Hello, I am supposed to show that the number of proper subsets of S = {a1, a2, ... an} is 2^n - 1. I know that the number of subsets of S is 2^n. And I know also know that the number of proper subsets of S is 2^n - 1 since S is not a proper subset of itself. But how do I show that? I could show this by brute force. But I can't seem to think of a way to show it in a more efficient way.
i don't know whether u know Combinations So here it is A set would not contain elements greater than n So the set can have 0,1,2,3,4.....(n-1) elements for it to be proper so u have total no of possible set as [tex]=C^n_1 + C^n_2+C^n_3+....C^n_{n-1}+1(\mbox{ due to one null set})[/tex] To calculate the above use binomial Theorem
If you know the number of subsets is 2^n, then the number of proper subsets depends on the definition of "proper" subset doesn't it? If it is true that there is only one subset that is not proper (the entire set itself), then, of course, you just subtract 1! The only thing that seems confusing to me is that many authors consider the empty set to be not a proper set.
Halls I think Probably he knows it is 2^{n} just and i believe he wants the proof for it And i have included the null set
For induction what i think is that one should know the function here as it is 2^{n}-1 is known What if a person doesn't know it So i believe the above reply which i posted is general which takes all the combination possible
Hello, I am still having trouble with this. First I will post the question - it is question 24, page 13 of Schaum's Outlines: Modern Abstract Algebra by Frank Ayres Junior. Now I haven't done combinatrics for a long, long time. And when I was taking combinatorics I never did very well. But I still experimented with himanshu121's summation with combinations. I could see given a specific number of elements how the number of proper subsets was equal to 2^n - 1. But I still don't know how to express number of proper subsets for n elements. Some notes: At this point induction has not been introduced - it is introduced later on. So I would think that induction is not part of the solution. As well, there has been no mention of combinatorics. I would think the use of the binomial theorem is not part of the solution either. (Note: I wasn't able to see how to solve the above summation using the binomial therom anyway. If someone would like to show/guide me I would be very interested in seeing its application). The only way I can think of solving this question is by using what was given: The number of subsets of a set S with n elements is 2^n. So using this information, knowing that the subset S ( S is a subset if itself) is not a proper subset, I can deduce that the total number of proper subsets is 2^n - 1 since all other subsets are not equal to S and therefore must be proper subsets by definition. (Yes, I know, this is pretty weak). Any help on the above question is appreciated. I couldn't care less whether I hand it in or not. But it's frustrating not knowing how to do it. Especially since I have worked on it for some time and I won't get an answer for over a week at least. I am probably over analyzing the answer anway. But I would like to know a more formal way of doing it regardless.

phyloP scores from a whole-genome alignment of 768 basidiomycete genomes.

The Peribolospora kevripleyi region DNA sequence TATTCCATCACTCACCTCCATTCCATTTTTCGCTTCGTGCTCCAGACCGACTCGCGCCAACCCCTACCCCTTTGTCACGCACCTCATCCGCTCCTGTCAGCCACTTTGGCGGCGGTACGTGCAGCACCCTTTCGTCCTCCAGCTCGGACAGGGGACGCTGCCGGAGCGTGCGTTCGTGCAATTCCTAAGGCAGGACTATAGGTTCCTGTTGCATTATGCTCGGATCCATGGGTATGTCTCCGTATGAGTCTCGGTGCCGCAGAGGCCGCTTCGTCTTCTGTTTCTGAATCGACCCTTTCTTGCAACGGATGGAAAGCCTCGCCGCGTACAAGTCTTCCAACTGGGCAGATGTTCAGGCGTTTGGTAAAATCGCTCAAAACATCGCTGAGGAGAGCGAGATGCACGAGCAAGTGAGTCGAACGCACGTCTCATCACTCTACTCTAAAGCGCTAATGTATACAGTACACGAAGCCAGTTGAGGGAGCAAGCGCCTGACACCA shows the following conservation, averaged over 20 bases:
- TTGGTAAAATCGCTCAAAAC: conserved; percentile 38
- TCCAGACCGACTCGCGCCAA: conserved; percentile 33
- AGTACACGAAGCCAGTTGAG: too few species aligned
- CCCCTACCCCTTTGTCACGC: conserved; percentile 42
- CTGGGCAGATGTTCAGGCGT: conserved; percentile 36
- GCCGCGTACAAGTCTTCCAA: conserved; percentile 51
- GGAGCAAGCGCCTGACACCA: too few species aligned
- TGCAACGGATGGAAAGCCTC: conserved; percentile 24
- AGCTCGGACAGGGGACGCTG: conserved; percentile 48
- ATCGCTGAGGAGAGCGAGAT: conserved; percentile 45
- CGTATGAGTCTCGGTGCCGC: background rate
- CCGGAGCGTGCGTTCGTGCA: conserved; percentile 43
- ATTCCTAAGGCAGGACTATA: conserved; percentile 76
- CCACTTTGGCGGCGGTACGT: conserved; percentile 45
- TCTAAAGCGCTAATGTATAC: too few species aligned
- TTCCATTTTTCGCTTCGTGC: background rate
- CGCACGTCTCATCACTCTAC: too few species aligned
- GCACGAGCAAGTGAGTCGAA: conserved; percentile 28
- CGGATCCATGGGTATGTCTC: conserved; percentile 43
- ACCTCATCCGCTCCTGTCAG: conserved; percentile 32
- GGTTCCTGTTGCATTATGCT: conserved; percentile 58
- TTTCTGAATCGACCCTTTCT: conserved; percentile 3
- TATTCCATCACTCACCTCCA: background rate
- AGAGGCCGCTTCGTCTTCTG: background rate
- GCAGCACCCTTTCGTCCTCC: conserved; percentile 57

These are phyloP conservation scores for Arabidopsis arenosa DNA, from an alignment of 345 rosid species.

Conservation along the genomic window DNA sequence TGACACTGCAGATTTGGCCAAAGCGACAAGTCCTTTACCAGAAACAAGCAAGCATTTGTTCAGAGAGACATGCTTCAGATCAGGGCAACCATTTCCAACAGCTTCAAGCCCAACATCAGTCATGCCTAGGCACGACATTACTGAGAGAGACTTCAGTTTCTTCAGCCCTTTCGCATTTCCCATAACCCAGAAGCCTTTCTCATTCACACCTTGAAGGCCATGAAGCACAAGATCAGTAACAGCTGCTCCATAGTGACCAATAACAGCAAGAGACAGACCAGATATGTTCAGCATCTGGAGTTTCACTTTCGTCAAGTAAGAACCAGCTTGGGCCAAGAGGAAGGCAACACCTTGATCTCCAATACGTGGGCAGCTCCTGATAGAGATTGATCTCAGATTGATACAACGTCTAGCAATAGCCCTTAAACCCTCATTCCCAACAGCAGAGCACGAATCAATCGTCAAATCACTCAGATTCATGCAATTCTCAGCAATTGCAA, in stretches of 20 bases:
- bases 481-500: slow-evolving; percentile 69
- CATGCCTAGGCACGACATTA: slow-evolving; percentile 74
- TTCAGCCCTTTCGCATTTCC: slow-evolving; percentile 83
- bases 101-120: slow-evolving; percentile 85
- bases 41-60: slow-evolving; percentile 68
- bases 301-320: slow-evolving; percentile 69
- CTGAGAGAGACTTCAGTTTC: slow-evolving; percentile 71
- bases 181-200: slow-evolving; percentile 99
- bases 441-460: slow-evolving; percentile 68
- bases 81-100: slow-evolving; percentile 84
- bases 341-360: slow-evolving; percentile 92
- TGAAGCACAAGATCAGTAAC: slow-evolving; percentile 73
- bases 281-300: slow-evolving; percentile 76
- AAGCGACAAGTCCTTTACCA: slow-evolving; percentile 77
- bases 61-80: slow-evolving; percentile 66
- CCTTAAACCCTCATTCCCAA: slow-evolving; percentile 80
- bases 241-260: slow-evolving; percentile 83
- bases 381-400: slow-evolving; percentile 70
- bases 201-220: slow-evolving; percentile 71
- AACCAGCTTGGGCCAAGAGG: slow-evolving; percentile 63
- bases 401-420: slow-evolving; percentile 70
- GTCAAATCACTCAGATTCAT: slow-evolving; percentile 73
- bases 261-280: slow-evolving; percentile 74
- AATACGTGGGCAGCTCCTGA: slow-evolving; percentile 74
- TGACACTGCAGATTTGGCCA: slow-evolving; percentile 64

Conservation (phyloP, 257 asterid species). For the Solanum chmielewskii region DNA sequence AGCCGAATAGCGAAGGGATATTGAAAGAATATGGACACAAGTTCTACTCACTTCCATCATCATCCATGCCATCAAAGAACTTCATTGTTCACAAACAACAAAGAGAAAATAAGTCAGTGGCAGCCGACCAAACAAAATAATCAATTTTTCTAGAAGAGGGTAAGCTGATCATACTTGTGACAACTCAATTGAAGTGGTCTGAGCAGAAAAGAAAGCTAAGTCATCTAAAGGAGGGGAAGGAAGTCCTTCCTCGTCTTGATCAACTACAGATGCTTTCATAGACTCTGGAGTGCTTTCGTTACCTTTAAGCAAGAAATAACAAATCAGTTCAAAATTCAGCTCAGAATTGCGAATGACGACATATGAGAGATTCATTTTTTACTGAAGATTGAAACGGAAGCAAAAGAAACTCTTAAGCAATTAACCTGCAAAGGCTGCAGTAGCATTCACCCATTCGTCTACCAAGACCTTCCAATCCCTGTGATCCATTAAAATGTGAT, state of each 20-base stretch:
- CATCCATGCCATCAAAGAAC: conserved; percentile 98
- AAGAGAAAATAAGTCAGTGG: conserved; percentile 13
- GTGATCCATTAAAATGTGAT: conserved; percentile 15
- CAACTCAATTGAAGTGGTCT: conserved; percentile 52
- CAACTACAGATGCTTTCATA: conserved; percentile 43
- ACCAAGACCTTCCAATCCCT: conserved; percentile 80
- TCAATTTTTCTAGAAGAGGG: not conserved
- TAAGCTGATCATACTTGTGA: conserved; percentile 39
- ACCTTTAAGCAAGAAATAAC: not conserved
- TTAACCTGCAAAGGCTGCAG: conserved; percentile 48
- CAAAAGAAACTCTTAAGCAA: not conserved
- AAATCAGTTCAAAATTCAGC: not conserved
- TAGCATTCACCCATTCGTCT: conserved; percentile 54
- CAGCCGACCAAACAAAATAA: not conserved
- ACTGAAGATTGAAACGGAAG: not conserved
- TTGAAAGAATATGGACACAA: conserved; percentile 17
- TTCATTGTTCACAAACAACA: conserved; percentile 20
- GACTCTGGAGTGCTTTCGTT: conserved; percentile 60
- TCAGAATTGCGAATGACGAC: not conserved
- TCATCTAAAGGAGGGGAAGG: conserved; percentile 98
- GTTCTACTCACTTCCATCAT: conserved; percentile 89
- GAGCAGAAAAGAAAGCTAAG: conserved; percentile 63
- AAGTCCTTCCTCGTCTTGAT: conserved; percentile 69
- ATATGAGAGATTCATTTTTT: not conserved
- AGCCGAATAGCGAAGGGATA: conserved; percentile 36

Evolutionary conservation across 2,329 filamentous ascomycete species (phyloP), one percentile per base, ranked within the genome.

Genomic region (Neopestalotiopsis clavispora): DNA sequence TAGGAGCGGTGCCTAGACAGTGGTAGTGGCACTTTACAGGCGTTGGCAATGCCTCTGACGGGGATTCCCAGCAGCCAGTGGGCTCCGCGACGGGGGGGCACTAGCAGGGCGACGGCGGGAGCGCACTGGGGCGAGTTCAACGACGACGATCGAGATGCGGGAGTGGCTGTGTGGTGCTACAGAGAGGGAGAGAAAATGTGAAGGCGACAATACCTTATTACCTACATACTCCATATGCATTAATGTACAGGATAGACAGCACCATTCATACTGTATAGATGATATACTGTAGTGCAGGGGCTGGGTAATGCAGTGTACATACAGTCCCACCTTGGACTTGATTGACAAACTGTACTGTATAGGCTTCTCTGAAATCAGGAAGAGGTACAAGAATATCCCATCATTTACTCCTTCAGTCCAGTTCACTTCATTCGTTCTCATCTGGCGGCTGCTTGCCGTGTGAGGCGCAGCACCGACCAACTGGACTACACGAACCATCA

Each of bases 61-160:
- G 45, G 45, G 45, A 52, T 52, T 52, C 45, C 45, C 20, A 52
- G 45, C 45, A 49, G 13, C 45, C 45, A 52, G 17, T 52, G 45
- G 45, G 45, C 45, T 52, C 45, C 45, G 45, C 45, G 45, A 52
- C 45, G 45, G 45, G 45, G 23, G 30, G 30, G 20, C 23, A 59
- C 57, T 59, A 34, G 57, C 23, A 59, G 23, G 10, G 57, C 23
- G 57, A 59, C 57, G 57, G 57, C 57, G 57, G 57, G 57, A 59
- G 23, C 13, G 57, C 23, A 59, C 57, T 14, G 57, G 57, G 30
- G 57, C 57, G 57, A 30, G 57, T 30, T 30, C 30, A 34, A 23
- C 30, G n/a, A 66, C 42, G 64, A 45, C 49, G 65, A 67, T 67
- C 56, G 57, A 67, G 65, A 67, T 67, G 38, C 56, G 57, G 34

[tex](1+x)^n=C^n_0 + C^n_1x + C^n_2x^2+C^n_3x^3+....C^n_{n-1}x^{n-1}+C^n_nx^n[/tex] substitute x=1 in above equation u will get [tex]2^n=1+C^n_1 + C^n_2+C^n_3+....C^n_{n-1}+1\mbox{(note: C^n_0=1)}[/tex] so u have [tex]2^n-1=C^n_1 + C^n_2+C^n_3+....C^n_{n-1}+1[/tex]
I mentioned induction becuase, IMHO, it's the easiest way to solve this with full rigor. The easiest proof to understand is to count subsets by looking at individual elements; there are two possibilities for each element, it's either in the subset or it's not, and since there are n elements...
The empty set {} has only one subset: itself. 1=2^{0} A set with one member: {a} has two subsets: the empty set and itself. 2= 2^{1}. A set with two members: {a, b} has 4 subsets: {}, {a}, {b}, {a,b}. 4= 2^{2}. A set with three members: {a, b, c} has 8 subsets: {}, {a}, {b}, {a,b} and {c}, {a,c}, {a, b, c}. 8= 2^{3}. Notice that in the last example I have first listed 4 sets that do not containing c and then the same 4 sets except that I have included c. To prove, by induction, that a set containing n members has 2^{n} subsets: When n= 0, this is the empty set which has 1= 2^{0} subsets. Assume that a set with N elements has 2^{N} subsets and calculate the number of subsets of a set, A, with N+1 elements as follows: Choose a specific member of A (call it a). (i) How many subsets are there that do not contain a? (Hint: how many subsets does A-{a] have?) (ii) How many subsets are there that do contain a? (Hint: add a to each of the subsets in step (i).) (iii) How many subsets are there altogether?